It's been 53 years, but Greg Clark (85MA) still remembers the day like it was yesterday.
March 13, 1968.
Clark was driving the lead vehicle near a military compound in Binh Phouc, Vietnam, when he hit a landmine and veered off into a rice field. "The next thing I knew I couldn't see—I thought I had gone blind," says Clark, who was a combat engineer during the Vietnam War. "Thankfully, I just couldn't see because of all the dirt and mud that was in my eyes."
Along with three others, Clark was loaded into a medivac helicopter and flown to a military hospital in Saigon, Vietnam. He was fortunate in that he sustained only a few wounds on his hands and legs, had tinnitus, and experienced short-term hearing loss. This dangerous moment in Vietnam, though, had a big impact on what Clark would pursue professionally.
"Even though I was wounded when my vehicle hit a landmine, my fear level up to that point was relatively minimal compared to those who were out in the jungle for extended periods of time. So many troops had it much worse than I did," says Clark. "Vietnam planted a seed and fostered a compassion for those who actually did what I was prepared to do but was fortunate enough to not have to do: combat. In turn, it played a role in my path forward."
Clark, of Garnavillo, Iowa, pursued a psychology degree at the University of Northern Iowa and eventually came to the University of Iowa to earn a master's degree from the counselor education program—all the while working full-time as a pilot with Lifeguard Air Ambulance service in Cedar Rapids. He chose Iowa because of a lifetime love for the university.
"I've always considered myself a Hawkeye fan, and I had planned to go to the University of Iowa," says Clark. "Iowa's counseling education program exposed me to different components of being a counselor and different types of counseling—family, marriage, individual, and group counseling. I graduated with a well-rounded sense of confidence."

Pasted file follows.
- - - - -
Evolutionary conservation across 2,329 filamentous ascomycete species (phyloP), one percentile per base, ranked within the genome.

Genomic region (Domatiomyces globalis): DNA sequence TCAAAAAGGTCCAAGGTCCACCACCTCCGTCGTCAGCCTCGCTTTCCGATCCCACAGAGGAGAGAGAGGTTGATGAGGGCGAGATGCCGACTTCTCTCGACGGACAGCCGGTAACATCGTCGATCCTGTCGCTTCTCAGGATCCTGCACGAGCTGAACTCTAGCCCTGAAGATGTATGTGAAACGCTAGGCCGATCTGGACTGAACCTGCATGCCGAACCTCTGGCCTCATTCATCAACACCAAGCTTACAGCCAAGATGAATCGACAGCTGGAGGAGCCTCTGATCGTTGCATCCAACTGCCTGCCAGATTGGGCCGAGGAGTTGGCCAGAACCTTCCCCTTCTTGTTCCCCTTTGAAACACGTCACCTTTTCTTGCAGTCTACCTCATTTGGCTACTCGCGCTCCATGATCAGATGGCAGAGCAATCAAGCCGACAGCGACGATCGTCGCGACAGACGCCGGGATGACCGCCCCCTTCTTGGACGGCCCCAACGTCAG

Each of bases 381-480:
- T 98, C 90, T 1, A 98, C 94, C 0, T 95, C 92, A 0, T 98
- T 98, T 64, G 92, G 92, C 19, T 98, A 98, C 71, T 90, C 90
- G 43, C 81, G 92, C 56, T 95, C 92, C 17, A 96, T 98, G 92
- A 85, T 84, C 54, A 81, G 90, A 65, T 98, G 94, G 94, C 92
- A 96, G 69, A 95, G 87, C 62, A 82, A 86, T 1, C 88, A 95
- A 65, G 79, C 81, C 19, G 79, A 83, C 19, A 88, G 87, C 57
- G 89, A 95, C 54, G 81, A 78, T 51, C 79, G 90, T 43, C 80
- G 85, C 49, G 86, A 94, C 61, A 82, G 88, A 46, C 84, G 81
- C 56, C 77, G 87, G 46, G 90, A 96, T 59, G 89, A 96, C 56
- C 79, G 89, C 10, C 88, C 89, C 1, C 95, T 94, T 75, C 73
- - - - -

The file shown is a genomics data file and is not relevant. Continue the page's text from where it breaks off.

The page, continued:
In 1985, Clark was hired by the federal government to create what is now known as the Cedar Rapids Vet Center, an outreach program through the U.S. Department of Veterans Affairs that provides individual and group counseling to veterans, service members, and their families. Throughout his career in Cedar Rapids and in private practice, Clark—now retired—worked with nearly 1,000 veterans.
"My heart has always been with, and for, the veterans," says Clark. "My late wife, Joanne, always referred to my veteran clients as my friends. There is a bond and brotherhood between veterans, and that is why my wife and I decided to help those veterans who are trying to better themselves by establishing these gifts—and hopefully these veteran students will be encouraged by the awareness that others do care about them."
Through a bequest in their estate plans, the Clarks have established the Joanne and Gregory Clark Memorial Veterans Support Fund and the Joanne and Gregory Clark Memorial Scholarship Fund. The funds will benefit University of Iowa students who are veterans and will provide student aid, academic programming, or instructional technology that enhances the educational experience.
"Over the years, I've learned the importance of giving and the wisdom and benefits of it—everyone wins when you do," says Clark. "I would hope our giving helps future veterans and military personnel improve their quality of life as well as motivates them to give back as well."